Written by Shane Neubauer
Is the future of online search looking bleak?
For many years, the de facto standard method for finding something online has been a search engine. Punch in your query — misspellings and all — and let the engine reach to the far corners of the Internet on your behalf, and guide you to where you want to go.
Search engines don't need much introduction here, but just in case you've been on holiday for the past two decades, here's a quick primer: A search engine is essentially a crawler that indexes everything it can find on the web, combined with a really intelligent lookup service. When you search for something, it tries to find the best match, and gives you back the results. Easy.
The problem with the regular search that we know and love, is that when the volume of content grows so large, even the list of relevant search results is too big. When this happens, what do you choose? Isn't the whole point of search to narrow down the results into something that your human brain can fathom?
So, with the growth of content, we see the steady decline of search efficacy. It's not useless by any means, but it's no longer a one-stop solution. If you know exactly what you're looking for, and you simply need an implement to find it, search is the answer. If you don't have a laser focused destination, though, you're on your own.
Curation is not that dissimilar to search. The indexing part is less robust, but the lookup service is typically much more intelligent. It's so intelligent, that it even proactively picks things that it knows you'll want to see, before you ask for it. Oh yeah, and it's performed by a person.
Placing your trust in a curator is a big deal. You're giving someone the keys to your information diet. It's a big responsibility, but popular curators take it seriously. They know that if they break your trust, they'll lose your attention, and maybe even your money. It's a delicate quid pro quo.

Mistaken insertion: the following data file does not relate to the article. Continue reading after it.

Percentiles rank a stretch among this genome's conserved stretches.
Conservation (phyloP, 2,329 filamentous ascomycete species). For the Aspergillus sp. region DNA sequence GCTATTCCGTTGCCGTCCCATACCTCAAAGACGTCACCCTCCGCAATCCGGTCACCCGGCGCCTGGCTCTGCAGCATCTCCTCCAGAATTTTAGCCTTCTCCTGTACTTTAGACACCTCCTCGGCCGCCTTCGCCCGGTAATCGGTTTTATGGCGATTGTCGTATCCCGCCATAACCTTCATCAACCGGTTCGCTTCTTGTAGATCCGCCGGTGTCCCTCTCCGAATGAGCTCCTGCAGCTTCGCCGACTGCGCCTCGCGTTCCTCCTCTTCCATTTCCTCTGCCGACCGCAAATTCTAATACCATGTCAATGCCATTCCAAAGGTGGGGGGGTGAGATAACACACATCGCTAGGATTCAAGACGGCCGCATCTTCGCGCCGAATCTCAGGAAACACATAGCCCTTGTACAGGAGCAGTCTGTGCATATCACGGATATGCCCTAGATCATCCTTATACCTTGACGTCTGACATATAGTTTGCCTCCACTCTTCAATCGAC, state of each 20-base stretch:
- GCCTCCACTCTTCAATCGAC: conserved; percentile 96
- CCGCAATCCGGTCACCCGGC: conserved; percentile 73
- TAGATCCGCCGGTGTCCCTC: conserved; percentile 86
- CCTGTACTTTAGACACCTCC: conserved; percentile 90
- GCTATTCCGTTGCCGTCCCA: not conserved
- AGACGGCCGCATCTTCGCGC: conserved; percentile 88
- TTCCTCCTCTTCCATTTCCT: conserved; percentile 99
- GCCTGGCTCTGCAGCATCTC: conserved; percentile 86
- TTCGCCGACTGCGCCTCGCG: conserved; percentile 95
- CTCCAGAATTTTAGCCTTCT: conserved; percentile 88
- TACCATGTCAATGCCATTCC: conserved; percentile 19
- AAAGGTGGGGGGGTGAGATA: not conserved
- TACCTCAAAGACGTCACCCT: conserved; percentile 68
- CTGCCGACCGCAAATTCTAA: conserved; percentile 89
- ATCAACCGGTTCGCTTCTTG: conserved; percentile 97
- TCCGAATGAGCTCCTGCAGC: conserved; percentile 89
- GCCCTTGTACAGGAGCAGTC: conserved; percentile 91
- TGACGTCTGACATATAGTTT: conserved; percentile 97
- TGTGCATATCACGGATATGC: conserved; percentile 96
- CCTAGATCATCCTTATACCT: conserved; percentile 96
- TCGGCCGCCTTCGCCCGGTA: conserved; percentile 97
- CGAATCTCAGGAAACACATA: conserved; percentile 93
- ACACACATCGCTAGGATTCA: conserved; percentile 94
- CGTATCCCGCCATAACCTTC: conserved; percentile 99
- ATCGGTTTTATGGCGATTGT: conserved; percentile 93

What do we do when the amount of curated content becomes large? Search would likely help us here, whether a traditional search engine, or something else we haven't seen yet.
Search and Curation exist along a polarity: it's an unsolvable problem that must simply be managed.
There's a common management concept called Polarity Management aimed at helping you navigate unsolvable problems. An unsolvable problem is something where all outcomes are necessary. You can't accept an either/or outcome.
A simple example in business is product quality vs. revenue. You can't choose one while sacrificing the other — or else neither would exist.
At any given point in time, we exist somewhere along the polarity, and our job is to try to stay as close to the centre as we can. This is the optimum balance.
What typically happens is we drift toward one side until problems arise, then our reaction is to jump way over to the other side, solving with an either/or outcome. The best reaction, however, is to accept that both will exist, and work toward an outcome where we can get the best parts of both. Where the poles complement each other.
Search grows until we reach a tipping point that even the search results page is too long to find that one thing that I need right now.
Curation solves for this, by adding a human tour guide into the mix. Humans have the ability to understand situations, people, and topics at a much deeper level than computers do (right now, at least), so they can serve as the perfect complement for finding resources.
At some point in the future, though, there will be an overwhelm of curated content too. This is where search will see another hey day.
Today we're sitting nicely on the far top-right of the chart above. The amount of content on the Internet has become unwrangleable (yes, it's a new word) and we're in dire need of curation. We are already seeing curated content rising on the Internet. We're seeing an inflection happen in real time, right now.
But, there's still a long way to go, to bring the Internet back to an equilibrium.
So, is the future of online search looking bleak? No, certainly not. But, search is the hero the Internet deserves, not the one it needs right now.
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